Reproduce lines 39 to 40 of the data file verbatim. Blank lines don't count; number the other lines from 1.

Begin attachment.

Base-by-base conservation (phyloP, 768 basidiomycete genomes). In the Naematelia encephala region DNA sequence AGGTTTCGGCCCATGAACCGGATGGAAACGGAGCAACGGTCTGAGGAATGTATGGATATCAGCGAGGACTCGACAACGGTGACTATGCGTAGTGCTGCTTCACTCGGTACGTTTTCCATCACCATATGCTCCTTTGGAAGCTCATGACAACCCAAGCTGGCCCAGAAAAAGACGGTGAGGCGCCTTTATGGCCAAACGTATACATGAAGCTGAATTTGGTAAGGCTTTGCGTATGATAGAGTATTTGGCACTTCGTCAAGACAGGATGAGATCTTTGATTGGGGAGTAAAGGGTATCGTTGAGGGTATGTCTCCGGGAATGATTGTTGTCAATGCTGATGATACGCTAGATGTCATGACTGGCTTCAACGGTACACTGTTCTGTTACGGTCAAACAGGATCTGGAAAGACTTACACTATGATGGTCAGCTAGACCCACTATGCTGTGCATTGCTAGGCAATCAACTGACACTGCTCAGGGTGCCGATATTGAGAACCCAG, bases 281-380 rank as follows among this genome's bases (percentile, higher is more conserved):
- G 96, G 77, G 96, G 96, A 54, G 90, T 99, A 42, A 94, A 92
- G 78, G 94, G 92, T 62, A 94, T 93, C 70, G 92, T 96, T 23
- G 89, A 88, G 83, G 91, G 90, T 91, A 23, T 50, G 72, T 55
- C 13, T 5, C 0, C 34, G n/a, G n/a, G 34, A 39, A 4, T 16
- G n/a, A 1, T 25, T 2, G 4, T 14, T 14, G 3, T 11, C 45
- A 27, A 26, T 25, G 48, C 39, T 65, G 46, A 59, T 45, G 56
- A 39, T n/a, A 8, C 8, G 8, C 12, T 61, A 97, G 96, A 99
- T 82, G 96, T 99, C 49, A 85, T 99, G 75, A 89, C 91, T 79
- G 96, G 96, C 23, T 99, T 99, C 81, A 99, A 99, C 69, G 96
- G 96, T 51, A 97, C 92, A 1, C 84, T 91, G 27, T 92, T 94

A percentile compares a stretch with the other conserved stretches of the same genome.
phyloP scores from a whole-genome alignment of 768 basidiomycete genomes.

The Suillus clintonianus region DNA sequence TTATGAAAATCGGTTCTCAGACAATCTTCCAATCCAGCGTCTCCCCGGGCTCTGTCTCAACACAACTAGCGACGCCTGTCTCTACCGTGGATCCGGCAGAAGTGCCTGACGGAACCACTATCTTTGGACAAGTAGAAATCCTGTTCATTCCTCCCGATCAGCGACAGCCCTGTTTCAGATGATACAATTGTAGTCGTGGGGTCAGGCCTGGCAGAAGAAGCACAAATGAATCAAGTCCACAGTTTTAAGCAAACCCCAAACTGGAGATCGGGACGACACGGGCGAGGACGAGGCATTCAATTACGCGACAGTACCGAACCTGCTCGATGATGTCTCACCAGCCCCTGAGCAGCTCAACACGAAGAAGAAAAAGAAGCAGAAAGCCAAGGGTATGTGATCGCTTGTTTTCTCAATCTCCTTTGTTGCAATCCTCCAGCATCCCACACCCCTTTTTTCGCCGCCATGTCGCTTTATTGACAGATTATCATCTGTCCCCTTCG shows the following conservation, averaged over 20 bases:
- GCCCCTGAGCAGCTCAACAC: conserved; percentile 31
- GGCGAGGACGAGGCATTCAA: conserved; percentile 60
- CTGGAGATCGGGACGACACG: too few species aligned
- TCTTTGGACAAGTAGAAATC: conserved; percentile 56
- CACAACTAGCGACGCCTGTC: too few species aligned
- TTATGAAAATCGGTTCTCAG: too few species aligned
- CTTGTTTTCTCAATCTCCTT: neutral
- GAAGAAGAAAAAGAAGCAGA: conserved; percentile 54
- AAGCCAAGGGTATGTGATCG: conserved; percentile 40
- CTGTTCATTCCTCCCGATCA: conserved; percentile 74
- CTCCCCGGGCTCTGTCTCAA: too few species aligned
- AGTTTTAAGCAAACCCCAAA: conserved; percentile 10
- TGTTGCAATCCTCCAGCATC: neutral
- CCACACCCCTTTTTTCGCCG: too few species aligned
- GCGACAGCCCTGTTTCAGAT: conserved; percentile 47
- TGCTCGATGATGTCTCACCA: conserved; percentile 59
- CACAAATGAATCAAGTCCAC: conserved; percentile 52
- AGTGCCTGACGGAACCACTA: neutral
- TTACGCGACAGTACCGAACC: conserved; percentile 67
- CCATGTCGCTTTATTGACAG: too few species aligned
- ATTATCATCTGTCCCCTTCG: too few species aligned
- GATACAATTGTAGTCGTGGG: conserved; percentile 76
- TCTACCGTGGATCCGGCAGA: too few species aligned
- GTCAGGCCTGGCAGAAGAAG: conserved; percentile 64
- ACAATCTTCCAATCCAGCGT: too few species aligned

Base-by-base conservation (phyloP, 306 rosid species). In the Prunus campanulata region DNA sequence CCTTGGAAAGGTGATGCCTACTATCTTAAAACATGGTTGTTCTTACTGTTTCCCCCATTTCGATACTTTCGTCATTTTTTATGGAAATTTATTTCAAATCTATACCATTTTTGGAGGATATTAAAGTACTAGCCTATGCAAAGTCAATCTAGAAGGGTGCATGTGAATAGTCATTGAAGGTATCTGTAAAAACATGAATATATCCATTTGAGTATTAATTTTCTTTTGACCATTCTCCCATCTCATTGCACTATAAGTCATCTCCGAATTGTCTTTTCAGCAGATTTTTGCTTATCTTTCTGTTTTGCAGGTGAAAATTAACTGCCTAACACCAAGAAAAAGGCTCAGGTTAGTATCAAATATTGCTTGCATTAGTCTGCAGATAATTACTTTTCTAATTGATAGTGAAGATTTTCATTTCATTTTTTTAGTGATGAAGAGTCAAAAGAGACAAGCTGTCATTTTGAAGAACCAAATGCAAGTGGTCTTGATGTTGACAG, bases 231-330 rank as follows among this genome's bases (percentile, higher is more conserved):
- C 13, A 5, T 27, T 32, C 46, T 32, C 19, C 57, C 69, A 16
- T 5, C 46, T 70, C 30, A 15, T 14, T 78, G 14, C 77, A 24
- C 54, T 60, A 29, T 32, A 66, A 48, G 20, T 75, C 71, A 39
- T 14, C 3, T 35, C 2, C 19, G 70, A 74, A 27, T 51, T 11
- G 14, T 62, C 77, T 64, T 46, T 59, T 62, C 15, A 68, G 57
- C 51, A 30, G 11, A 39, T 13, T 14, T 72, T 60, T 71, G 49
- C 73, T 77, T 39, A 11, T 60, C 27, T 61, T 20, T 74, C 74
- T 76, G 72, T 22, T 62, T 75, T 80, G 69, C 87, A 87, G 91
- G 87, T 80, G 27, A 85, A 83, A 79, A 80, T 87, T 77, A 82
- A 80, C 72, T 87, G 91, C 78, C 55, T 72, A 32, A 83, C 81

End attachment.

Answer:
- ACAATCTTCCAATCCAGCGT: too few species aligned

Base-by-base conservation (phyloP, 306 rosid species). In the Prunus campanulata region DNA sequence CCTTGGAAAGGTGATGCCTACTATCTTAAAACATGGTTGTTCTTACTGTTTCCCCCATTTCGATACTTTCGTCATTTTTTATGGAAATTTATTTCAAATCTATACCATTTTTGGAGGATATTAAAGTACTAGCCTATGCAAAGTCAATCTAGAAGGGTGCATGTGAATAGTCATTGAAGGTATCTGTAAAAACATGAATATATCCATTTGAGTATTAATTTTCTTTTGACCATTCTCCCATCTCATTGCACTATAAGTCATCTCCGAATTGTCTTTTCAGCAGATTTTTGCTTATCTTTCTGTTTTGCAGGTGAAAATTAACTGCCTAACACCAAGAAAAAGGCTCAGGTTAGTATCAAATATTGCTTGCATTAGTCTGCAGATAATTACTTTTCTAATTGATAGTGAAGATTTTCATTTCATTTTTTTAGTGATGAAGAGTCAAAAGAGACAAGCTGTCATTTTGAAGAACCAAATGCAAGTGGTCTTGATGTTGACAG, bases 231-330 rank as follows among this genome's bases (percentile, higher is more conserved):